Wednesday, June 1, 2011


  We have never lived enough. Our experience is, without fiction, too confined and too parochial. Martha Nussbaum, "Love's Knowledge."

In an article published thirty-one years ago in Obsidian, "Philosophy and Black Fiction" (1980), I argued that "the final concern of serious fiction is the liberation of perception." I also stated in that article that, "our experience as black men and women completely outstrips our perception---black life is ambiguous and a kaleidoscope of meanings rich, multi-sided, and what the authentic black writer does is despoil meaning to pin down the freshest interpretation given to him. This is genuine fiction. It is also hermeneutic philosophy, in the sense that the writer is an archaeologist probing the Real for veiled sense."

A third of a century later, it still seems to me that the greatest literary art has an epistemological mission. By now this position should be uncontroversial. I'm not talking about mere "entertainment" (though great fiction certainly entertains), or the garden-variety novel, escapist literature, or fiction as a form of recreation. Rather, I am referring to fiction (and all Saying and Showing) that deepens our knowledge and refines our ways of seeing and experiencing the world.
 In her often-cited work "Love's Knowledge" (1990), philosopher Martha Nussbaum says, "In a sense Proust is right to see the literary text as an 'optical instrument' through which the reader becomes a reader of his or her own heart." A similar understanding of fiction is found in William Faulkner's Nobel prize acceptance speech, and in Saul Bellow's essay "Culture Now." Nussbaum continues, saying, "One obvious answer was suggested by Aristotle: we have never lived enough. Our experience is, without fiction, too confined and too parochial...

 "All living is interpreting; all action requires seeing the world as something. So, in this sense, no life is 'raw"..." (In other words, our experience is already cooked by our conditioning, education, intentionality, prejudices, assumptions and presuppositions.) "The point," says Nussbaum, "is that in the activity of literary imagining we are led to imagine and describe with greater precision, focusing our attention on each word, feeling each event more keenly---whereas much of actual life goes by without that heightened awareness, and is thus, in a sense, not fully or thoroughly lived."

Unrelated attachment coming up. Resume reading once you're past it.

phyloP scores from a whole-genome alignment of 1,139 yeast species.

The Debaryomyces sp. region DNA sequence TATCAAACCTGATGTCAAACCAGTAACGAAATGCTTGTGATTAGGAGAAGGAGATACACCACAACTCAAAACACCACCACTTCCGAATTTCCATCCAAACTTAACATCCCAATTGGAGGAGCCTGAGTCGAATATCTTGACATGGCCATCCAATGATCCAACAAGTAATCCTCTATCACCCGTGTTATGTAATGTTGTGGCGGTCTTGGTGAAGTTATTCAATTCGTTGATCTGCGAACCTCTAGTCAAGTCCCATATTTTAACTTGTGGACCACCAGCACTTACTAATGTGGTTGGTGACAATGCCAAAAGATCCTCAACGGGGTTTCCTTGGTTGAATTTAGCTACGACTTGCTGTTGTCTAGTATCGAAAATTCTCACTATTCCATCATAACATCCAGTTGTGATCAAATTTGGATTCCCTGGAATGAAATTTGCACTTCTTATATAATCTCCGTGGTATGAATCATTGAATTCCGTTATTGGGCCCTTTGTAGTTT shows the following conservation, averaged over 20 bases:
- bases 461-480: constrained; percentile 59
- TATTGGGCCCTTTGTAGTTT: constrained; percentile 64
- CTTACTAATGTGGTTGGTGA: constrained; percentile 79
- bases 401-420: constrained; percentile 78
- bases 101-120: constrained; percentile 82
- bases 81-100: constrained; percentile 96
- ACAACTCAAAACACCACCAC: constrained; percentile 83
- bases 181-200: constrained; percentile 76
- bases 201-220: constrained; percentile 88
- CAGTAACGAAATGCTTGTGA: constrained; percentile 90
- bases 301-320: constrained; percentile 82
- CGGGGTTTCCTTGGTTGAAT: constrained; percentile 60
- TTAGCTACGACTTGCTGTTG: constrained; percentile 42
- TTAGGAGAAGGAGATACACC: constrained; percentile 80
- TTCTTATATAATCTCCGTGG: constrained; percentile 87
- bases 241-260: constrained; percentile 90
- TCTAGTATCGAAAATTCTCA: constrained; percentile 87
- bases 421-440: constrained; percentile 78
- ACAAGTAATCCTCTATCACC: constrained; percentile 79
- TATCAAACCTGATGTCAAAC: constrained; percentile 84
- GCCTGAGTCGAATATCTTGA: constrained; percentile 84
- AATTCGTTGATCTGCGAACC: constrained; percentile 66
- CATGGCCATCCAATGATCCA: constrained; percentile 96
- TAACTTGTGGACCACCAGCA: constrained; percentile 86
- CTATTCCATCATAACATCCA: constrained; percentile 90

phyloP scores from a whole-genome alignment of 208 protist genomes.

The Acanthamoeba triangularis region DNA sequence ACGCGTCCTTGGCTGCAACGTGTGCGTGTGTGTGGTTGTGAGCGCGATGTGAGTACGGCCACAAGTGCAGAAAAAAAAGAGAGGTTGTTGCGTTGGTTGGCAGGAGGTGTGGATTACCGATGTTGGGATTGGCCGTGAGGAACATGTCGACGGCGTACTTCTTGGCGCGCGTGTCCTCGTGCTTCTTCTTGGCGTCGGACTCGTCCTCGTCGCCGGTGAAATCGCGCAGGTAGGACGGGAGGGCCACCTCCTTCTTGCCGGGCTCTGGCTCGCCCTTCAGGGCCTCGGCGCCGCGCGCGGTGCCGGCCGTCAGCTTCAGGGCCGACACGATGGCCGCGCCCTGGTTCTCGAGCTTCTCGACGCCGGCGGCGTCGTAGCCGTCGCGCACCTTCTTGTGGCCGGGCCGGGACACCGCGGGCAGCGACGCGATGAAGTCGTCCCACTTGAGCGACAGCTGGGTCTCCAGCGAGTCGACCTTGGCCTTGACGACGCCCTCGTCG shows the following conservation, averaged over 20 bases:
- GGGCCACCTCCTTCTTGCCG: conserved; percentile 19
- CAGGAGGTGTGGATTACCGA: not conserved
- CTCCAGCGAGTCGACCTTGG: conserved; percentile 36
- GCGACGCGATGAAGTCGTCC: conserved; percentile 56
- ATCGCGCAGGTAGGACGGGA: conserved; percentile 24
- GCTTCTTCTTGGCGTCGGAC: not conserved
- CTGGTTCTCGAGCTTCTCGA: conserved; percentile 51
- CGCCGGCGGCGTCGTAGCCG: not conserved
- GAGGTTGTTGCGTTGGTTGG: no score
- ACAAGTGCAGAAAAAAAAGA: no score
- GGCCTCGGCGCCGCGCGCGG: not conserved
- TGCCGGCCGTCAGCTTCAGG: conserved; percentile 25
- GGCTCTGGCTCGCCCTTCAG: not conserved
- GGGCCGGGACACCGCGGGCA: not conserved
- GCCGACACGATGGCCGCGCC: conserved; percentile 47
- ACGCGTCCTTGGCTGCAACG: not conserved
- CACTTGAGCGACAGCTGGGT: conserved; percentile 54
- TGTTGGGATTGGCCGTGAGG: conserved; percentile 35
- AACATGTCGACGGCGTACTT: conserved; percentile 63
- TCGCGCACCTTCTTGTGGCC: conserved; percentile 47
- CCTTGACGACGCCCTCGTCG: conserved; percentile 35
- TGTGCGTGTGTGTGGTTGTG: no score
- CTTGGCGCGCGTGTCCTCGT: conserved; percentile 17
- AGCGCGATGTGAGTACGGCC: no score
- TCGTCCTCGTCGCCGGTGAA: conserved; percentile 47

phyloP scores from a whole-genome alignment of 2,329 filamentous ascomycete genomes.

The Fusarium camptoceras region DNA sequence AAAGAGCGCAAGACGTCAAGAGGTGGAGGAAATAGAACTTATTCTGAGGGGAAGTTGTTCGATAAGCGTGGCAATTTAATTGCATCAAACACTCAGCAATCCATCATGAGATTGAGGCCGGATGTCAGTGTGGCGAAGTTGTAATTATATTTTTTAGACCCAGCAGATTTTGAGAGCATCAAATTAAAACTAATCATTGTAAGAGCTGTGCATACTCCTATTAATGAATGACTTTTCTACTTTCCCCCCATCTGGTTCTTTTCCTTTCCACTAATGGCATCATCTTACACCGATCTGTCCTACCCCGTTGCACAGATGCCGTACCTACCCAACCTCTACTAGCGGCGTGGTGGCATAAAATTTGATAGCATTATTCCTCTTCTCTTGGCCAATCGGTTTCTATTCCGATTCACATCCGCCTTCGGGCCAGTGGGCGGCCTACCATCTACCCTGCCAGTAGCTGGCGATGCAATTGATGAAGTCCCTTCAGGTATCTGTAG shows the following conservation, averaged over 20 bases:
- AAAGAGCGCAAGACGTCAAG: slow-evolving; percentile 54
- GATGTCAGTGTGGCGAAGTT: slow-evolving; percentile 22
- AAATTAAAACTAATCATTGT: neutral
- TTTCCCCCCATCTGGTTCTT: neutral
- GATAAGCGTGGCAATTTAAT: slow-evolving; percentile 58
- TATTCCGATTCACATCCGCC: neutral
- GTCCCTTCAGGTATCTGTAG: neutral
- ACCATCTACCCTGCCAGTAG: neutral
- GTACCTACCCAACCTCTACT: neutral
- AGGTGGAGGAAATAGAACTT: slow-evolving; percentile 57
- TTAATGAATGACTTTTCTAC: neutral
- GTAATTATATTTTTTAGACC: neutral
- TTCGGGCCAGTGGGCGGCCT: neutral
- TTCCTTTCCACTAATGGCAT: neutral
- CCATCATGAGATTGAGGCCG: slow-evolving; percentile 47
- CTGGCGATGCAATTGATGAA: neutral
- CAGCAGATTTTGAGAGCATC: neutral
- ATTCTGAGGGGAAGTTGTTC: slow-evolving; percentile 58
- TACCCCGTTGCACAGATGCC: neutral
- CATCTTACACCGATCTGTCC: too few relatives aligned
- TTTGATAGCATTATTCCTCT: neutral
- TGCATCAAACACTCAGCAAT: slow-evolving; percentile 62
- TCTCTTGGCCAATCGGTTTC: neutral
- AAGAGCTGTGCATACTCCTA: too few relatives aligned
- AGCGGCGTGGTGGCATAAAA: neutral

The late John Gardner offered a similar vision of fiction in "On Moral Fiction." There, he states, "In fiction we stand back, weigh things as we do not have time to do in life; and the effect of great fiction is to temper real experience, modify prejudice, humanize...When the writer accepts unquestioningly someone else's formulation of how and why people behave, he is not thinking but dramatizing some other man's theory: that of Freud, Adler, Laing, or whomever. But the final judgment must come from the writer's imagination."

And that imagination, according to Percy Shelley in "A Defense of Poetry," is "the great instrument of moral good." Shelley argues further that, "Poetry defeats the curse which binds us to be subjected to the accident of surrounding impressions...It makes us the inhabitants of a world to which the familiar is in chaos. It reproduces the common universe of which we are portions and percipients, and it purges from our inward sight the film of familiarity which obscures from us the wonder of our being."

Recently, on April 27, I had the very great pleasure of discussing the above aesthetic positions with philosophers Ron Moore and Sara Goering in a special event, entitled "Moral Imagination," sponsored by the Philosophy Department at the University of Washington. If readers would like to view a tape of that rousing evening discussion, the link is:
Last fall, philosopher Michael Boylan, who is my co-author for the book Philosophy, An Innovative Introduction: Fictive Narrative, Primary Texts, and Responsive Writing (Westview Press, 2010), and I also did an hour-long discussion for Philosophy TV on the relationship between philosophy and literature, on how they are and have always been sister disciplines. The link for viewing this discussion is:
 It should be obvious that such perception-liberating art is the antithesis of ideology, cliched thinking, the unimaginative, and works that do no more than recycle pre-established or second-hand meanings and interpretations of our experience. Real fiction makes the familiar unfamiliar. It shakes up calcified ways of seeing. It activates in us a Beginner's Mind, as Buddhists would say. And we can never again think of a subject, event or experience without recalling the work of art---the gift---that caused scales to fall away from our eyes. So yes, I still stand firmly by the position I took in 1980.

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